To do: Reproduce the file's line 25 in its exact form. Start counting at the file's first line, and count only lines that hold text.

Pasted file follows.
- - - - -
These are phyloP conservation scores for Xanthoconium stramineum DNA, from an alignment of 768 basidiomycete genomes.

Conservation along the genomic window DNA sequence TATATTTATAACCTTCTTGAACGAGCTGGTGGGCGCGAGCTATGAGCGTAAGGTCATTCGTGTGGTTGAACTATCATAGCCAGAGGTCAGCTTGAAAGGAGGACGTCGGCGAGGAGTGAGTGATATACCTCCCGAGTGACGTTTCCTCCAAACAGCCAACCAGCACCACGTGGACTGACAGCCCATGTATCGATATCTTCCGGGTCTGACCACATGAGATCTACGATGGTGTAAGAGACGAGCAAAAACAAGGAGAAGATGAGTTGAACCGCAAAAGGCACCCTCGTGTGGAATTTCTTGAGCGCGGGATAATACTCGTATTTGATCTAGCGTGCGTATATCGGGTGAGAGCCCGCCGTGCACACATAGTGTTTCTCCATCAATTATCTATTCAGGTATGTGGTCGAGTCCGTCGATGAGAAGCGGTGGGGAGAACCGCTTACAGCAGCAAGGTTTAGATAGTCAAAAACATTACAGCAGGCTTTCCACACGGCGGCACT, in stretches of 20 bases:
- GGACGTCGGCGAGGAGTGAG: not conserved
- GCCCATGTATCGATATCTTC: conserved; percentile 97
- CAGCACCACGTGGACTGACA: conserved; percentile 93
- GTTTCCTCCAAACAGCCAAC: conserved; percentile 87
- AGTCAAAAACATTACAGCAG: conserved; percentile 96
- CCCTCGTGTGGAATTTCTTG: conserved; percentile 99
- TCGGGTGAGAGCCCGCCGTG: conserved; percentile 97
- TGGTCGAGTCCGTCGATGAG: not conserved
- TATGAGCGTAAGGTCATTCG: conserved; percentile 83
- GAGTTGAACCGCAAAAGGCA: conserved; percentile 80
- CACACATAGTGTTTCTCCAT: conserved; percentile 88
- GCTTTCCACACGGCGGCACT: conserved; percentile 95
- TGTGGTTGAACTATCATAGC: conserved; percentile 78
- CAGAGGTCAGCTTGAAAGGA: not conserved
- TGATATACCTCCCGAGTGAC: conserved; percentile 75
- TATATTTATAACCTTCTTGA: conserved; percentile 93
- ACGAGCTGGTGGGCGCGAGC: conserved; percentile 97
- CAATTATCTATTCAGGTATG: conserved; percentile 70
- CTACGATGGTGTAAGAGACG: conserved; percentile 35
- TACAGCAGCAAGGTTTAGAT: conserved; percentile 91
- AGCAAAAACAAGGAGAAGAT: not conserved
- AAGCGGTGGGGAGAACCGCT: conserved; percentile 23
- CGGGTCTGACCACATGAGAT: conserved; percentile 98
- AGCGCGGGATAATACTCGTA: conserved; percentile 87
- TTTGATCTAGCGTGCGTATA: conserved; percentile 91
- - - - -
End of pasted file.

- CGGGTCTGACCACATGAGAT: conserved; percentile 98